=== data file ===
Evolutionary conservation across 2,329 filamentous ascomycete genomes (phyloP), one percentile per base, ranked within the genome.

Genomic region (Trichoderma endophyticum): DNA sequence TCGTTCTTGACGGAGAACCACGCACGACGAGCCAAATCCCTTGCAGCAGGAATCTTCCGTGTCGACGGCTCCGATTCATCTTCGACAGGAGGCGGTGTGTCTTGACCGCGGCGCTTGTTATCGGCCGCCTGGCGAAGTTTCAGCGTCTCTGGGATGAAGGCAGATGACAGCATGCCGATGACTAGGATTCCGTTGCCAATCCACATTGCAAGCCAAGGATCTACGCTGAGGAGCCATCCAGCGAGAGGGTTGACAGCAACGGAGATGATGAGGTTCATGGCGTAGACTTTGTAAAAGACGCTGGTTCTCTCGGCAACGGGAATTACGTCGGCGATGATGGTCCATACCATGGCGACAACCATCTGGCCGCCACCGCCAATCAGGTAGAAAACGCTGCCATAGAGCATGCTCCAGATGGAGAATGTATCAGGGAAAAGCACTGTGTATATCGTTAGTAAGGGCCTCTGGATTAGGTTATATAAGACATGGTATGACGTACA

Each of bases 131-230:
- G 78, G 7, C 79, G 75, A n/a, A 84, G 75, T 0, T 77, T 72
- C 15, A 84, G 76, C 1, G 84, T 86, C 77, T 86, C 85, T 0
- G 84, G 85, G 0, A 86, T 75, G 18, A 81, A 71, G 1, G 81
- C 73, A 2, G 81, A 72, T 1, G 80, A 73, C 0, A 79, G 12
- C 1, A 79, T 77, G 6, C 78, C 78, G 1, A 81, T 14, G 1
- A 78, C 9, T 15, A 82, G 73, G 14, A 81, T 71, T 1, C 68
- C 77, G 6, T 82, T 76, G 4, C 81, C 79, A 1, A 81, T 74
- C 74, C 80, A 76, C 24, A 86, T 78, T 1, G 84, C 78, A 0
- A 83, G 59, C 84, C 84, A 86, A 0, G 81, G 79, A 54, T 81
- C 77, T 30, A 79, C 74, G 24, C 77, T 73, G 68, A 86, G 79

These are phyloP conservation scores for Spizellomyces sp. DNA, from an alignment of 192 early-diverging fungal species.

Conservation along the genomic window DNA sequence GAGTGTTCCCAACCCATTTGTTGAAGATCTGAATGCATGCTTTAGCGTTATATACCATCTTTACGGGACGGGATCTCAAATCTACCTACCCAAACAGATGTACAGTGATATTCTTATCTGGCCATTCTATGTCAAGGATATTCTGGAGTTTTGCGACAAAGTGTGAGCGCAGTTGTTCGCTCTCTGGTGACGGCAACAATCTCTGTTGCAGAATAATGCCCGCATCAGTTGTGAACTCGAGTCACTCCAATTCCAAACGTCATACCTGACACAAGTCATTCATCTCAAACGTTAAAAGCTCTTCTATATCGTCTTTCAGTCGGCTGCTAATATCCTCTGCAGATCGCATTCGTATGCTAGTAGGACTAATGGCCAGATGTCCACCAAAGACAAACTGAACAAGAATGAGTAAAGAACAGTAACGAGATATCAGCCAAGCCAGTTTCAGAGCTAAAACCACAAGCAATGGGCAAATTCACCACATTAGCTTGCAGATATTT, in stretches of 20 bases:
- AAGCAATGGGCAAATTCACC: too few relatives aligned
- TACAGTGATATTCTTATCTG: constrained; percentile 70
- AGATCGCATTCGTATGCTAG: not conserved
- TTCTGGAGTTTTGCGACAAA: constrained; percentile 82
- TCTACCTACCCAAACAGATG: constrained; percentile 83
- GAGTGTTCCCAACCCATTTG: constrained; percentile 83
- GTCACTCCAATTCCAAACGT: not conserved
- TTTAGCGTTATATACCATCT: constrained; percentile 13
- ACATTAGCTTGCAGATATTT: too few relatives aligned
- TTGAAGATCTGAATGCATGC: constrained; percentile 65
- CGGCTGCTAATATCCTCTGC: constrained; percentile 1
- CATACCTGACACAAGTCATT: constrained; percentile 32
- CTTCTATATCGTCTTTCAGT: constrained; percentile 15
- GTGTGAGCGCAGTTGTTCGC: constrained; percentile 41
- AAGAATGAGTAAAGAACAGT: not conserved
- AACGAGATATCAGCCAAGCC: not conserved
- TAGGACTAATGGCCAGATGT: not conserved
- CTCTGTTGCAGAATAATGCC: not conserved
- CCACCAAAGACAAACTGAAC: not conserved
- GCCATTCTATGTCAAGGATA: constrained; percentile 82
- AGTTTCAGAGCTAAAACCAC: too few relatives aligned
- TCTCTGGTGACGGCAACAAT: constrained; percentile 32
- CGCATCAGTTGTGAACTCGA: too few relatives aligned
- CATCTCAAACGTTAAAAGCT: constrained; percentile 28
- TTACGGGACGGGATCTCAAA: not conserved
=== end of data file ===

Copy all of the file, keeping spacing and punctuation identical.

Evolutionary conservation across 2,329 filamentous ascomycete genomes (phyloP), one percentile per base, ranked within the genome.

Genomic region (Trichoderma endophyticum): DNA sequence TCGTTCTTGACGGAGAACCACGCACGACGAGCCAAATCCCTTGCAGCAGGAATCTTCCGTGTCGACGGCTCCGATTCATCTTCGACAGGAGGCGGTGTGTCTTGACCGCGGCGCTTGTTATCGGCCGCCTGGCGAAGTTTCAGCGTCTCTGGGATGAAGGCAGATGACAGCATGCCGATGACTAGGATTCCGTTGCCAATCCACATTGCAAGCCAAGGATCTACGCTGAGGAGCCATCCAGCGAGAGGGTTGACAGCAACGGAGATGATGAGGTTCATGGCGTAGACTTTGTAAAAGACGCTGGTTCTCTCGGCAACGGGAATTACGTCGGCGATGATGGTCCATACCATGGCGACAACCATCTGGCCGCCACCGCCAATCAGGTAGAAAACGCTGCCATAGAGCATGCTCCAGATGGAGAATGTATCAGGGAAAAGCACTGTGTATATCGTTAGTAAGGGCCTCTGGATTAGGTTATATAAGACATGGTATGACGTACA

Each of bases 131-230:
- G 78, G 7, C 79, G 75, A n/a, A 84, G 75, T 0, T 77, T 72
- C 15, A 84, G 76, C 1, G 84, T 86, C 77, T 86, C 85, T 0
- G 84, G 85, G 0, A 86, T 75, G 18, A 81, A 71, G 1, G 81
- C 73, A 2, G 81, A 72, T 1, G 80, A 73, C 0, A 79, G 12
- C 1, A 79, T 77, G 6, C 78, C 78, G 1, A 81, T 14, G 1
- A 78, C 9, T 15, A 82, G 73, G 14, A 81, T 71, T 1, C 68
- C 77, G 6, T 82, T 76, G 4, C 81, C 79, A 1, A 81, T 74
- C 74, C 80, A 76, C 24, A 86, T 78, T 1, G 84, C 78, A 0
- A 83, G 59, C 84, C 84, A 86, A 0, G 81, G 79, A 54, T 81
- C 77, T 30, A 79, C 74, G 24, C 77, T 73, G 68, A 86, G 79

These are phyloP conservation scores for Spizellomyces sp. DNA, from an alignment of 192 early-diverging fungal species.

Conservation along the genomic window DNA sequence GAGTGTTCCCAACCCATTTGTTGAAGATCTGAATGCATGCTTTAGCGTTATATACCATCTTTACGGGACGGGATCTCAAATCTACCTACCCAAACAGATGTACAGTGATATTCTTATCTGGCCATTCTATGTCAAGGATATTCTGGAGTTTTGCGACAAAGTGTGAGCGCAGTTGTTCGCTCTCTGGTGACGGCAACAATCTCTGTTGCAGAATAATGCCCGCATCAGTTGTGAACTCGAGTCACTCCAATTCCAAACGTCATACCTGACACAAGTCATTCATCTCAAACGTTAAAAGCTCTTCTATATCGTCTTTCAGTCGGCTGCTAATATCCTCTGCAGATCGCATTCGTATGCTAGTAGGACTAATGGCCAGATGTCCACCAAAGACAAACTGAACAAGAATGAGTAAAGAACAGTAACGAGATATCAGCCAAGCCAGTTTCAGAGCTAAAACCACAAGCAATGGGCAAATTCACCACATTAGCTTGCAGATATTT, in stretches of 20 bases:
- AAGCAATGGGCAAATTCACC: too few relatives aligned
- TACAGTGATATTCTTATCTG: constrained; percentile 70
- AGATCGCATTCGTATGCTAG: not conserved
- TTCTGGAGTTTTGCGACAAA: constrained; percentile 82
- TCTACCTACCCAAACAGATG: constrained; percentile 83
- GAGTGTTCCCAACCCATTTG: constrained; percentile 83
- GTCACTCCAATTCCAAACGT: not conserved
- TTTAGCGTTATATACCATCT: constrained; percentile 13
- ACATTAGCTTGCAGATATTT: too few relatives aligned
- TTGAAGATCTGAATGCATGC: constrained; percentile 65
- CGGCTGCTAATATCCTCTGC: constrained; percentile 1
- CATACCTGACACAAGTCATT: constrained; percentile 32
- CTTCTATATCGTCTTTCAGT: constrained; percentile 15
- GTGTGAGCGCAGTTGTTCGC: constrained; percentile 41
- AAGAATGAGTAAAGAACAGT: not conserved
- AACGAGATATCAGCCAAGCC: not conserved
- TAGGACTAATGGCCAGATGT: not conserved
- CTCTGTTGCAGAATAATGCC: not conserved
- CCACCAAAGACAAACTGAAC: not conserved
- GCCATTCTATGTCAAGGATA: constrained; percentile 82
- AGTTTCAGAGCTAAAACCAC: too few relatives aligned
- TCTCTGGTGACGGCAACAAT: constrained; percentile 32
- CGCATCAGTTGTGAACTCGA: too few relatives aligned
- CATCTCAAACGTTAAAAGCT: constrained; percentile 28
- TTACGGGACGGGATCTCAAA: not conserved